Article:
This story was originally published in The Khaama Press News Agency.
Taliban announced on Friday that the intra-Afghan peace dialogue is possible only after a full foreign forces withdrawal agreement is in place.
“Intra-Afghan negotiations will begin only after an agreement with America on the withdrawal of all foreign troops from Afghanistan is signed,” Taliban spokesperson, Suhail Shaheen tweeted on Friday,.
This comes as, US peace envoy, Zalmai Khalilzad paused the US, Taliban peace talks a week ago, following a Taliban’s attack on the Bagram US military base in order to give some more time to Taliban leadership for consultation on violence reduction.
“When I met the Talibs today, I expressed outrage about yesterday’s (12 Dec) attack on Bagram, which recklessly killed two and wounded dozens of civilians. Taliban must show they are willing & able to respond to Afghan desire for peace. We’re taking a brief pause for them to consult their leadership on this essential topic, said Khalilzad.” Zalmay Khalizad tweeted on Dec 13.
Khalilzad visited Pakistan officials, following which he arrived in Kabul to meet the NUG leaders, US officials and key Afghan political figures.
Calling the trip as ‘productive’, Khalilzad said in a Twitter post that he met with the U.S. Ambassador John Bass, Resolute Support Mission Commander Gen. Scott Miller, President Mohammad Ashraf Ghani, Chief Executive Abdullah Abdullah, former President Hamid Karzai and other political leaders.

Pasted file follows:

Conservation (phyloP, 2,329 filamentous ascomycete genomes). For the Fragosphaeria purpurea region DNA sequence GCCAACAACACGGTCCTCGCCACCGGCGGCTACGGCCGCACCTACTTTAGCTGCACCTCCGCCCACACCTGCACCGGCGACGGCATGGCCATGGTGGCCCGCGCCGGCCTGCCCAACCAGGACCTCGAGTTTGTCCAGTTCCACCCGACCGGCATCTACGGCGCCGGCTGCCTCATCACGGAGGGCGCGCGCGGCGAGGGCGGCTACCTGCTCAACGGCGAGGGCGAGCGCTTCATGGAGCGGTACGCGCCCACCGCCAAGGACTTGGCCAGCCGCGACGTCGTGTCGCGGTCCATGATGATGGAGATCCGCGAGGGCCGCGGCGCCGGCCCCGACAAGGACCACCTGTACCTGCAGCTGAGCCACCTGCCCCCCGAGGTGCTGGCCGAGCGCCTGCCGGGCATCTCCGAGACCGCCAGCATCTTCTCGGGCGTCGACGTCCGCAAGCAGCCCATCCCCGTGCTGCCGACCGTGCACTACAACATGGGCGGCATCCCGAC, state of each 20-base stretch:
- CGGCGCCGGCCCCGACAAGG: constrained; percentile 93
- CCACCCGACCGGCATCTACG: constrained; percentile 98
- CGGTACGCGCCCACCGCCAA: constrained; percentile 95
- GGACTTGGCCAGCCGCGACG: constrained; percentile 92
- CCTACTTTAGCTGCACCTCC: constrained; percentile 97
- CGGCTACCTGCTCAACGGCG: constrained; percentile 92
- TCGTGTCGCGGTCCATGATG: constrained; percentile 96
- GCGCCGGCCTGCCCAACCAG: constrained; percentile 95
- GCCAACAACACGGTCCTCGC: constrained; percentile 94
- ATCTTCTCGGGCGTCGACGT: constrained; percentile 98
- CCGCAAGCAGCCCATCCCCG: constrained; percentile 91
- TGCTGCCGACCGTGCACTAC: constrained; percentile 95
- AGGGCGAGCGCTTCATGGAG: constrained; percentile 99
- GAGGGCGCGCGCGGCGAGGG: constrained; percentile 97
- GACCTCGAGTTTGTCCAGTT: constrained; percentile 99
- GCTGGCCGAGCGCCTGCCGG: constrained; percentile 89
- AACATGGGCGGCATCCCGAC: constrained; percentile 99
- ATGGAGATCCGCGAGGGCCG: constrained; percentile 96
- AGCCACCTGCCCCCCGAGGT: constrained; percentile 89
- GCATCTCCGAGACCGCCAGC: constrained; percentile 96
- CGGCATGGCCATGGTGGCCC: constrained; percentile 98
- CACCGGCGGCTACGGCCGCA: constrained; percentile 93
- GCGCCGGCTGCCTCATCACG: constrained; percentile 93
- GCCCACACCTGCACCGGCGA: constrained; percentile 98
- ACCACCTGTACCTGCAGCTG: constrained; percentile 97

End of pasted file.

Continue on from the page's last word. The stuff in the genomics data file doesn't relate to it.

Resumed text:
“We discussed efforts to achieve violence reduction and pave the way to intra-Afghan negotiations… We’re approaching an important stage in the Afghan peace process,” Khalilzad tweeted on Thursday at the end of his two-day consultation.
Meanwhile, the U.S. officials announced last week that President Donald Trump is intending to announce the withdrawal of more than 4,000 troops from Afghanistan in coming weeks, however, the US Defense Secretary did not provide a clear indication on the withdrawal preparations.
“We have a mission in Afghanistan, that is to ensure that it never again becomes a safe haven for terrorists,” U.S. Defense Secretary Mark Esper told reporters at a Pentagon news conference. “Until we are confident that that mission is complete, we will maintain a presence to do that,” he added.
This comes as the political situation in Afghanistan is uncertain. The country’s electoral commissions were unable to announce the election results in over 11.
The presidential election may go to a second round or an interim-government will take shape to facilitate the ‘political settlement’ agreement will Taliban.